If you’re not careful, you might end up like my friend who’s wife brought 50K of credit card debt into their marriage, convinced him to pay it off with a second mortgage in his name, then left him shortly after.

Inheritance, Gifts, Family Money
This is another issue that can cause problems in a marriage or during a divorce. Do you decide to commingle your inheritance or do you intend keep it separate to perhaps protect it in the event of a marital breakdown? When your parents put the down payment on a house are they still alright with that arrangement if your marriage doesn’t work out?

Wills
What about your will? Have you made sure you have kept it up to date both when you get married and afterwards in the event that you divorce?

Paperwork
Are you both familiar with how the bills are paid, the state of your finances, and how to access the money? People tend to get hostile or suspicious during a divorce. You’re both going to want to know where the marital funds have been kept and that neither party is hiding money from the other.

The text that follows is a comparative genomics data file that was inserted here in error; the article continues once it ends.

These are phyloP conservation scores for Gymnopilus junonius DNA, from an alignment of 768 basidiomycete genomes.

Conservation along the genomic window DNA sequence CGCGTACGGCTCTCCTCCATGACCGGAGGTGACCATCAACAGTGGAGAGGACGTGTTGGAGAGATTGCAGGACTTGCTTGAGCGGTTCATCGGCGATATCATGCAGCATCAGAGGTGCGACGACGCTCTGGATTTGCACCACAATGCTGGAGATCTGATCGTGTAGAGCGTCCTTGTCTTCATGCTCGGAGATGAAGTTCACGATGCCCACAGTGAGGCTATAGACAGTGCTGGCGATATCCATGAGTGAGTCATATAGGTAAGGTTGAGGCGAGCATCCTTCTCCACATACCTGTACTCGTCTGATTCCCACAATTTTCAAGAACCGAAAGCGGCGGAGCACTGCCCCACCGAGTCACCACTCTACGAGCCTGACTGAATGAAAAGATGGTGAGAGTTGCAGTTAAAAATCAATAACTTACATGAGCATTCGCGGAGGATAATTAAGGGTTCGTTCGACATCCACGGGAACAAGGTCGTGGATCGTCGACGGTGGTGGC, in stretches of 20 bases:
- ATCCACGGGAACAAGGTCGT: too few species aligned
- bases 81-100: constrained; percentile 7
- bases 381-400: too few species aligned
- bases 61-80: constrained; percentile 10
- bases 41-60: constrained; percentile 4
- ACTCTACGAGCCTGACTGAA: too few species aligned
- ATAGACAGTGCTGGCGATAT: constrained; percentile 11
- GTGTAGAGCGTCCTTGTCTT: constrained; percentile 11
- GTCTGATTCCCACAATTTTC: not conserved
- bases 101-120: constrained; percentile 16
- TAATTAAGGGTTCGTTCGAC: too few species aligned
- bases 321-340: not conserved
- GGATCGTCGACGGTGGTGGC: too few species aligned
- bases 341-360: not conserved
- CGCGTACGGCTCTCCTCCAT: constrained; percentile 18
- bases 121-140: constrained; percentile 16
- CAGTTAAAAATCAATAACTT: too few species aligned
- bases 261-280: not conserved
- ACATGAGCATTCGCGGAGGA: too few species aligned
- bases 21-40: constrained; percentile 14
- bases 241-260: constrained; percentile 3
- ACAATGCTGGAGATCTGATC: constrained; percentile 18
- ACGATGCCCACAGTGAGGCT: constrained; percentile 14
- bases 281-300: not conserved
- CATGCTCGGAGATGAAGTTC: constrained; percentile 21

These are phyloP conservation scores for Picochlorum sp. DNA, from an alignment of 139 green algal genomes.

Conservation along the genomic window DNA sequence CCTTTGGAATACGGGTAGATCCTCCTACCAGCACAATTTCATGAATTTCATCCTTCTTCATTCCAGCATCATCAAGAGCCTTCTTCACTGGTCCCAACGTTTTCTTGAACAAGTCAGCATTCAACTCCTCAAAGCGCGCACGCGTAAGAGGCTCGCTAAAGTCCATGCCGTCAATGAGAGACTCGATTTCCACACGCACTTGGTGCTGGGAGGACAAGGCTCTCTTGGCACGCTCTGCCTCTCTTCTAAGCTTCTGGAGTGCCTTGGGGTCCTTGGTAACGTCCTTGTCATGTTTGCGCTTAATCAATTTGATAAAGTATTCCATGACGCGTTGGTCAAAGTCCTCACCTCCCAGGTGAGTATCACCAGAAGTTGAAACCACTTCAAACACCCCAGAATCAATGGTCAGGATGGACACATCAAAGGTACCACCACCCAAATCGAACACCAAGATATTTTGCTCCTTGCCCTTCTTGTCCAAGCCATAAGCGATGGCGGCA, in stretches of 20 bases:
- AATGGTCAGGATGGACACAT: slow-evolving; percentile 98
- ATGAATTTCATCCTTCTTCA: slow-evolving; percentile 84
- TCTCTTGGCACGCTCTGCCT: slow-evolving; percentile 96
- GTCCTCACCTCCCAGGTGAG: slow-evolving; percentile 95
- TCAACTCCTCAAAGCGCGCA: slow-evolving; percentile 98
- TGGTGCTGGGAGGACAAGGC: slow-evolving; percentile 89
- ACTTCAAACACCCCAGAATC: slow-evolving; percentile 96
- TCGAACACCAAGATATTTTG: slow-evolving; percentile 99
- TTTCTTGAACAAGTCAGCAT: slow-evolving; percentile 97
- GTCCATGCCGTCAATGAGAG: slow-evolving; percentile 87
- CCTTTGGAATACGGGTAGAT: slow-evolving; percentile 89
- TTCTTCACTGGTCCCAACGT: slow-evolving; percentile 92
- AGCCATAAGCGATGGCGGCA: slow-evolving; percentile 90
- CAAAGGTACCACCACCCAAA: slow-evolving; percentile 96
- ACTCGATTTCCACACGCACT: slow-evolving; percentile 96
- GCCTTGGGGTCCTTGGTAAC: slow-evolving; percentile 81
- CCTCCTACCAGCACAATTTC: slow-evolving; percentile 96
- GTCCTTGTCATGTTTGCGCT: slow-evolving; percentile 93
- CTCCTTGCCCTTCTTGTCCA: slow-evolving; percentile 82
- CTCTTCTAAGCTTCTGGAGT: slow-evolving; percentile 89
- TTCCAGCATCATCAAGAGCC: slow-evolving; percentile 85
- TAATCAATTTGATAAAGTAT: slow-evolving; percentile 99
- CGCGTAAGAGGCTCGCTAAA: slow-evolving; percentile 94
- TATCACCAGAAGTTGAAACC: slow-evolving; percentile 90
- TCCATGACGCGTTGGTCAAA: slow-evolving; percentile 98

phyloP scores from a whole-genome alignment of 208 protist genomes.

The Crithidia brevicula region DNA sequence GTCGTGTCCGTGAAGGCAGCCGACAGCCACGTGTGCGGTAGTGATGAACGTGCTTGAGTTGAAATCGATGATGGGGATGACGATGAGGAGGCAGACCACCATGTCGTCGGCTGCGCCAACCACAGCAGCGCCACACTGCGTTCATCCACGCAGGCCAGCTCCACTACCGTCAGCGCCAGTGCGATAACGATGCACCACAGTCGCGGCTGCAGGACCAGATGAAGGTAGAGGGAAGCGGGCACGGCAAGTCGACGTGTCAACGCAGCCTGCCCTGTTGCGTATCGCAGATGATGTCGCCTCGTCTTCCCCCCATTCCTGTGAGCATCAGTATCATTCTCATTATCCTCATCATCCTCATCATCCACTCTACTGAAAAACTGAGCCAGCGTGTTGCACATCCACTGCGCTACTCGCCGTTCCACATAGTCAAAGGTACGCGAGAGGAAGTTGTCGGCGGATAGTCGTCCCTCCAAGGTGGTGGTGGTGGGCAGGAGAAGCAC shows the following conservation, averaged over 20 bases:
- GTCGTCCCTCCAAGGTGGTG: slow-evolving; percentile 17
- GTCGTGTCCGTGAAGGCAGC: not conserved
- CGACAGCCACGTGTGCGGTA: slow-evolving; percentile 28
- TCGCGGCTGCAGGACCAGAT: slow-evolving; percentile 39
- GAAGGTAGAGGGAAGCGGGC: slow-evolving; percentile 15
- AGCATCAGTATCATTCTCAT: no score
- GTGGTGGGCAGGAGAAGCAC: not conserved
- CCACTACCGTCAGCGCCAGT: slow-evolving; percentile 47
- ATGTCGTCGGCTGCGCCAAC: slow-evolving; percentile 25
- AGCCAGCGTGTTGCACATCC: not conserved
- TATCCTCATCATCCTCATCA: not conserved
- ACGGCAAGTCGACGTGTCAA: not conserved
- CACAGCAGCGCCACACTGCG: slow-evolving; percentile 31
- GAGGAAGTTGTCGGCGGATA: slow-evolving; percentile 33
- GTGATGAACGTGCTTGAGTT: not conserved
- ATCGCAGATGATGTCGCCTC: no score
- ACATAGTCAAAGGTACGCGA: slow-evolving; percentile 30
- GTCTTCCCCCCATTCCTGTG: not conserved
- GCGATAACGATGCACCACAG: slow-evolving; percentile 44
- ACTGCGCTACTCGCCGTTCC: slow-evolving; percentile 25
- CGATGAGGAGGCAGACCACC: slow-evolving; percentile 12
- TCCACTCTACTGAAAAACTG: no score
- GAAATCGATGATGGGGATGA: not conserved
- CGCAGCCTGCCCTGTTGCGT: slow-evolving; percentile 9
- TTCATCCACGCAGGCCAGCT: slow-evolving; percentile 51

Attitude
I have an acquittance who’s a divorce lawyer and he says the most costly thing in a divorce is the parties dislike of each other. He’s seen clients waste a lot of money rather then settling–and they pay out of their anger. Having a great attitude and trying to stay friends even after a divorce can make both parenting and your finances easier to deal with post-separation.

Divorce and Money
Divorce is a difficult subject to write about, and I know it’s not the most fun topic to read about either. However, I’ve seen friends go through a divorce and think it’s important that anyone who is married or contemplating marriage at least know some of the issues that could come in to play if later on the marriage doesn’t work out.